WildFire Appliance Cluster Management
Where Can I Use This?
What Do I Need?
To manage a WildFire appliance cluster, you need to know the capabilities of clusters and management recommendations.
Cluster operation and configuration
Configure all cluster nodes identically to ensure consistency in analysis and appliance-to-appliance communication:
Cluster data retention policies
Data retention policies determine how long the WildFire appliance cluster stores different types of samples.
No communication between WildFire appliance clusters is allowed. Nodes communicate with each other within a given cluster, but do not communicate with nodes in other clusters.
All cluster members must:
Dedicated cluster management interface
The dedicated cluster management interface enables the controller nodes to manage the cluster and is a different interface than the standard management interface (Ethernet0). Panorama enforces configuring a dedicated cluster management interface.
If the cluster management link goes down between two controller nodes in a two-node configuration, the controller backup node services and sample analysis continue to run even though there is no management communication with the primary controller node. This is because when the cluster management link goes down, the controller backup node does not know if the primary controller node is still functional, resulting in a split-brain condition. The controller backup node must continue to provide cluster services in case the primary controller node is not functional. When the cluster management link is restored, the data from each controller node is merged.
You can use the controller node in a WildFire appliance cluster as the authoritative DNS server for the cluster. (An authoritative DNS server serves the actual IP addresses of the cluster members, as opposed to a recursive DNS server, which queries the authoritative DNS server and passes the requested information to the host that made the initial request.)
Firewalls that submit samples to the WildFire appliance cluster should send DNS queries to their regular DNS server, for example, an internal corporate DNS server. The internal DNS server forwards the DNS query to the WildFire appliance cluster controller (based on the query’s domain). Using the cluster controller as the DNS server provides many advantages:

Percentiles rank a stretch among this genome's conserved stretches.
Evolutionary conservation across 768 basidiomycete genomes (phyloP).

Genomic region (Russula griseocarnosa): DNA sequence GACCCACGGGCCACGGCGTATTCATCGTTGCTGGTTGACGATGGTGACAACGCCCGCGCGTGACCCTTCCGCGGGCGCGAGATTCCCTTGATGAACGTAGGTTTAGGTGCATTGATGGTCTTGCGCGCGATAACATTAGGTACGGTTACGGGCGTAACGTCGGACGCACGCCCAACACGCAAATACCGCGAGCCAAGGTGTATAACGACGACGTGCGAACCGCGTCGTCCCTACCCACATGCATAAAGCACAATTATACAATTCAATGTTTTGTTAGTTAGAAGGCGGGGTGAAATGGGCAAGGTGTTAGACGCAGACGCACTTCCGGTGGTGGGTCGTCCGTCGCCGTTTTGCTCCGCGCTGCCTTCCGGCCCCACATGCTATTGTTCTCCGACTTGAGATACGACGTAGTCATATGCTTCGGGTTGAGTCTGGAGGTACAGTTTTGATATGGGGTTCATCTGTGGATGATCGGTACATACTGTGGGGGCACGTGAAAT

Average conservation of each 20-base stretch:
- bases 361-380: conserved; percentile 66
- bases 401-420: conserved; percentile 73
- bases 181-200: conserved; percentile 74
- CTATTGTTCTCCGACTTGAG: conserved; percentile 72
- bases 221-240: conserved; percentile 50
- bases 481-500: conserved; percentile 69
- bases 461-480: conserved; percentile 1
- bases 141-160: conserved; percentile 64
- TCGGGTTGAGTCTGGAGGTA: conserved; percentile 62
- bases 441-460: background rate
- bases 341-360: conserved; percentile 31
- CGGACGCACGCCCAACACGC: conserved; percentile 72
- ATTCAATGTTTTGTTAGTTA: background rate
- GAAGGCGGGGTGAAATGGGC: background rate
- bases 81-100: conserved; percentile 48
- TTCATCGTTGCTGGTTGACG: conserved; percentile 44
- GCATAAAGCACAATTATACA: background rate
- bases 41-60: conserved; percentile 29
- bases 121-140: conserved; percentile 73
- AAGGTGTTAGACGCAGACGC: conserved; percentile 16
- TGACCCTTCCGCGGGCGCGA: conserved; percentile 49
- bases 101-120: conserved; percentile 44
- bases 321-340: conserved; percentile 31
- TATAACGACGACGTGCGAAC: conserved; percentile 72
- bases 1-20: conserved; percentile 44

Although the DNS record should not be cached, for troubleshooting, if the DNS lookup succeeds, the TTL is 0. However, when the DNS lookup returns NXDOMAIN, the TTL and “minimum TTL” are both 0.
You can administer WildFire clusters using the local WildFire CLI or through Panorama. There are two administrative roles available locally on WildFire cluster nodes:
WildFire appliance clusters push a registration list that contains all of the nodes in a cluster to every firewall connected to a cluster node. When you register a firewall with an appliance in a cluster, the firewall receives the registration list. When you add a standalone WildFire appliance that already has connected firewalls to a cluster so that it becomes a cluster node, those firewalls receive the registration list.
If a node fails, the connected firewalls use the registration list to register with the next node on the list.
To provide data redundancy, WildFire appliance nodes in a cluster share database, queuing service, and sample submission content, however the precise location of this data depends on the cluster topology. As a result, WildFire appliances in a cluster undergo data migration or data rearrangement whenever topology changes are made. Topology changes include adding and removing nodes, as well as changing the role of a pre-existing node. Data migration can also occur when databases are converted to a newer version, as with the upgrade from WildFire 7.1 to 8.0.
Data migration status can be viewed by issuing status commands from the WildFire CLI. This process can take several hours depending on the quantity of data on the WildFire appliances.
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